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Looking for support to get through next few days while I wait for results on possible pancreatic cancer.

Posts: 1
Joined: May 2009

I guess the title says it all.

I recenty though I had a stomach ulcer- I took the medicines for two months, but the pain in my right rib and left rib won't go away.

So I went for a cat scan to see if I had gallstones. I do have gallstones- and I need my gallbladder taken out. But what shocked me was the 2cm mass in my pancreas they found while cat scanning my gallbladder.

They sent me for an MRI.

Now on Thursday I am having a needle biopsy.

The Drs say I dont have pancreatitis, and don't know why I have a constant ache on my left side. All they tell me is that I am waiting on the needle biospy to see what kind of cells thay are. I asked if it would be a cyst- and my Dr said that it wasnt a cyst- that theres was no fluid- and thats its solid.

I know they think I have cancer.

Since then I have been in shock and poring over the internet to learn the shocking statisitcs of this disease. I am scared and afraid of this cancer, the treatments (whipple, chemo, etc).

I feel like my breath has been sucked out of me. I dont see how this can not be cancer- I dont see how I can can cope if it is. A 2cm cancer- I will be dead in 6 months?

The intnernet says only a few candidates get the whipple, and only a few of them that do are alive 5 years later. The internet says most people with PC die within 6 months of diagnosis.
The internet is not my freind.

My poor gallbladder has fallen by the wayside. I dont see how a gallbaldder attack led to PC. I was ok with the gallbladder surgery. But I never even knew this was a consideration....I am only 35. I only just bought my house, planted trees and flowers. I am not ready to die.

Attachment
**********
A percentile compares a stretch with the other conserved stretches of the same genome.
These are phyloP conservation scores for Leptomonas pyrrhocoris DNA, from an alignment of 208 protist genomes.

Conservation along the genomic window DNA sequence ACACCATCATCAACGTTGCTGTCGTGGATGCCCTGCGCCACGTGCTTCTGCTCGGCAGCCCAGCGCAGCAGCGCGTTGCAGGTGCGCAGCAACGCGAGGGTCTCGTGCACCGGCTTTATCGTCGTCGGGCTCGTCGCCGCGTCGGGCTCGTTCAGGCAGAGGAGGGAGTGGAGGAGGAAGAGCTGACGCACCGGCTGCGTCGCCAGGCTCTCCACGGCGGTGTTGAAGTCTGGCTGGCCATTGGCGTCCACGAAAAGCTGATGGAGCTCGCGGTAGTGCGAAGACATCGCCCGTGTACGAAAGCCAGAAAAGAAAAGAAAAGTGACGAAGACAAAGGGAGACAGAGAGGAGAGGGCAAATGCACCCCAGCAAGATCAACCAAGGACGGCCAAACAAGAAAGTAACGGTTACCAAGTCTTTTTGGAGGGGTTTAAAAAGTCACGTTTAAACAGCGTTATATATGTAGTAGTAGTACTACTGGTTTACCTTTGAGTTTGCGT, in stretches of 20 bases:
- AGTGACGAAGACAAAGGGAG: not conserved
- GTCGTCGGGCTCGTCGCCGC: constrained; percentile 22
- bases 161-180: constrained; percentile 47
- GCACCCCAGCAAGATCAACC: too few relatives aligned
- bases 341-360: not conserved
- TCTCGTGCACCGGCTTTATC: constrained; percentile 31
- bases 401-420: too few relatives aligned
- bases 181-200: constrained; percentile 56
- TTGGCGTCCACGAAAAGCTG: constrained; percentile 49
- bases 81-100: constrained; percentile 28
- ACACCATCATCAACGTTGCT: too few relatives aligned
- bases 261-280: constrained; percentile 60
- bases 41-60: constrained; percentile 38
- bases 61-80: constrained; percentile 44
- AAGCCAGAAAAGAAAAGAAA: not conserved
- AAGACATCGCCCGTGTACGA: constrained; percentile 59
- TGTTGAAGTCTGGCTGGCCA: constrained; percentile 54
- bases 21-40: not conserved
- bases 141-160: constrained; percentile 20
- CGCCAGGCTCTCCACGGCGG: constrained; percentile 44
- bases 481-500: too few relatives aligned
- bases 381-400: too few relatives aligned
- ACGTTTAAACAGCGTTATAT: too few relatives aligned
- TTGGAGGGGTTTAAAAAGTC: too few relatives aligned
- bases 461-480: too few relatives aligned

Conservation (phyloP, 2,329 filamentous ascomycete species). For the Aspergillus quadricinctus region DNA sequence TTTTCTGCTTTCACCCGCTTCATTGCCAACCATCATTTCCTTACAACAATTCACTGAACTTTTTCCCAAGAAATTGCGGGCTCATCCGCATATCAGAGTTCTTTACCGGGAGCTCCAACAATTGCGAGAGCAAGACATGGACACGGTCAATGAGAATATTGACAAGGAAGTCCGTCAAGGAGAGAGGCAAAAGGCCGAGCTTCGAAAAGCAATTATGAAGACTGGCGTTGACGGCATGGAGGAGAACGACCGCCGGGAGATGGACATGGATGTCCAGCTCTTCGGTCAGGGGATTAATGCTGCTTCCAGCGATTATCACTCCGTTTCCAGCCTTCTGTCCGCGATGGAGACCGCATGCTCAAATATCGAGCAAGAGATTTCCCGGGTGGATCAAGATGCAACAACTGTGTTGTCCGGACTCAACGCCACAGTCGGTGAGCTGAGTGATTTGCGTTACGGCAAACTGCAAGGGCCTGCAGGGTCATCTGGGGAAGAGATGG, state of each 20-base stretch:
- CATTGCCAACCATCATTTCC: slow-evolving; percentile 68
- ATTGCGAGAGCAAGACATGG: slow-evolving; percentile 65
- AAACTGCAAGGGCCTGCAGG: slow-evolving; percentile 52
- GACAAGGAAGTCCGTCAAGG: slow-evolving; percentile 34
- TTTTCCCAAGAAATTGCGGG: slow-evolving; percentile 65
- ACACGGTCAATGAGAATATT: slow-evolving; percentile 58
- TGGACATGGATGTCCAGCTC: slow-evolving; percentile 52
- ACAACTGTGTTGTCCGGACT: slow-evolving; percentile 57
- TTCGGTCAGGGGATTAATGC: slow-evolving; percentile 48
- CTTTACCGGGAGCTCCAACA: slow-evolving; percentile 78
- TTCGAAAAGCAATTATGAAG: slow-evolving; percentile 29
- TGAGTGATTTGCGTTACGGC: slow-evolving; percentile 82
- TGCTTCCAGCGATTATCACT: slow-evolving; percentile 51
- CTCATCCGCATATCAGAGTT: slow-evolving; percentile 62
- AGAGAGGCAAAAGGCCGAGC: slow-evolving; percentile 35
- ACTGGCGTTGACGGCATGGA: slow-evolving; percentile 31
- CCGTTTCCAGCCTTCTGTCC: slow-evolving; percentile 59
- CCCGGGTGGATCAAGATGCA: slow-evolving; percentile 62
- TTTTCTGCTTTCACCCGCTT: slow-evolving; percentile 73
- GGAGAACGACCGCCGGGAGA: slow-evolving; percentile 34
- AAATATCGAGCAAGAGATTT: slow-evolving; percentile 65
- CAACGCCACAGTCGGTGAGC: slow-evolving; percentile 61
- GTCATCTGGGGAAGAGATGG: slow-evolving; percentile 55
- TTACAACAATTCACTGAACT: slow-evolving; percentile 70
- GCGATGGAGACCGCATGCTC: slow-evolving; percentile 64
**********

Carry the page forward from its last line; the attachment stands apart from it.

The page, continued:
I cant come to terms with this. I dont see how I can get through the next few days with this constant terror. I just feel constant terror. I take xanax and sleeping pills, and they help and I have a supportive husband. We are just struggling with this step: the wait for results.

Thank you for listening

lindaprocopio's picture
Posts: 2022
Joined: Oct 2008

(((((Angie))))). First: BIG HUG, Angie! I don't know all that much about pancreatic cancer, but I do personally know people being treated for it who got chemo with me, and they seemed to be doing pretty darn good and were very optimistic about their prognosis. And I DO know that anything that you read that is older than a 2007 or 2008 about any cancer on the internet is no longer relevant. There have been huge strides in treatments and survival rates! Just to prove that to you, try 'google-ing' my cancer type: "Uterine Papillary Serous Carcinoma, Stage III-c." When I got my diagnosis, I did exactly what you have been doing, looked up everything I could find. I cried so hard, because the internet said I had a 17% chance of surviving 5 years. Well, guess what, the 5 year survival/cure rate for my cancer NOW, in 2009, with aggressive treatment, is 60%! Here I thought I'd been given a death sentence, just like you do. After my surgery and chemo, my CT-scan shows NO Evidence of Disease! I am still getting radiation, because I want to be SURE we get it all, but I know I have better than a 50/50 shot that I will be cured.

Please don't give up! And don't believe ANYTHING you read that is older than 1 or 2 years. You will find long-tine pancreatic cancer survivors posting here. So even if it turns out to be cancer, please don't dispair. Cancer is often survivable, and treatments are so much more do-able than you imagine. BIG HUGS, again!

Posts: 3
Joined: Apr 2009

Hi Angie,

Sorry you have had to seek out this message board. I just thought I would tell you that I was dx with pancreatic cancer at the age of 41. A shock is an understatement as you can appreciate. I too went through the same processes you are now doing. However, I would counsel you to avoid the internet except for a couple of sites, namely Pan CAn and the Johns Hopkins pancreatic cancer forum plus this site. Cancer Compass is another you can try. To be totally honest, even those sites can put the fear of God in you, so it may be better for you to leave them be for the moment.